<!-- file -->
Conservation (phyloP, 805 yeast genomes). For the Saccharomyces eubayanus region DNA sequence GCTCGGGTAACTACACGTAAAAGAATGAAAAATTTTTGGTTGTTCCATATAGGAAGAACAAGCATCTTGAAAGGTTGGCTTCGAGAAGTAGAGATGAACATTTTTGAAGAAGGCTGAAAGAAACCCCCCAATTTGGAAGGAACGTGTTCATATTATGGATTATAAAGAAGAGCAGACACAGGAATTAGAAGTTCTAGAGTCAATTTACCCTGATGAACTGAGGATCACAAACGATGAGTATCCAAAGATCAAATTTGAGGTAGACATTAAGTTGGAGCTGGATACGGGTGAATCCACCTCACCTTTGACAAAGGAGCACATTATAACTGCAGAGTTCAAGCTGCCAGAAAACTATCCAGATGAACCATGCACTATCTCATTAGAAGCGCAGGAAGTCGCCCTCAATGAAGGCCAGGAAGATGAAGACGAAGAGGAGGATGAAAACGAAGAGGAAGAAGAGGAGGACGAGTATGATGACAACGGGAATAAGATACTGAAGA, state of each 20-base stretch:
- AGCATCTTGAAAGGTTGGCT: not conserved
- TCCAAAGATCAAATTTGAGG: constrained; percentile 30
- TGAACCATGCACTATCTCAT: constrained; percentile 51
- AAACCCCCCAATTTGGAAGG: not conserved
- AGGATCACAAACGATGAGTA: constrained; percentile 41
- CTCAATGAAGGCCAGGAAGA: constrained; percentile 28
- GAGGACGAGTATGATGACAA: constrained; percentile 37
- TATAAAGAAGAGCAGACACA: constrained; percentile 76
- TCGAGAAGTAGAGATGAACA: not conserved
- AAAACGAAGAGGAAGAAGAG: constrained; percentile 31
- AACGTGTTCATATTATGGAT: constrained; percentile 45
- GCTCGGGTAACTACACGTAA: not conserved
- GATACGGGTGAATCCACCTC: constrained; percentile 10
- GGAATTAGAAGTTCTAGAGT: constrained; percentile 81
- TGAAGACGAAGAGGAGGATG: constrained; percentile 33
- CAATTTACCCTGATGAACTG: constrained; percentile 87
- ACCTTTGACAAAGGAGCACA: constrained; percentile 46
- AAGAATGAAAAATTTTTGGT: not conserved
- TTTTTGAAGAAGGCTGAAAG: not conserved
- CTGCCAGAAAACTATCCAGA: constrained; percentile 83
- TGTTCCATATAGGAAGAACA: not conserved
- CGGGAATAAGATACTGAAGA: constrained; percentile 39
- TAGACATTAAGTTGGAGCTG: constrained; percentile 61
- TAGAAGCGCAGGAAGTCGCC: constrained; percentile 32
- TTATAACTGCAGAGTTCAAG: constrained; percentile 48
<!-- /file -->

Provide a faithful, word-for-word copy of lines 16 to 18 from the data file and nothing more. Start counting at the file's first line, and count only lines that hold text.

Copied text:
- TGAAGACGAAGAGGAGGATG: constrained; percentile 33
- CAATTTACCCTGATGAACTG: constrained; percentile 87
- ACCTTTGACAAAGGAGCACA: constrained; percentile 46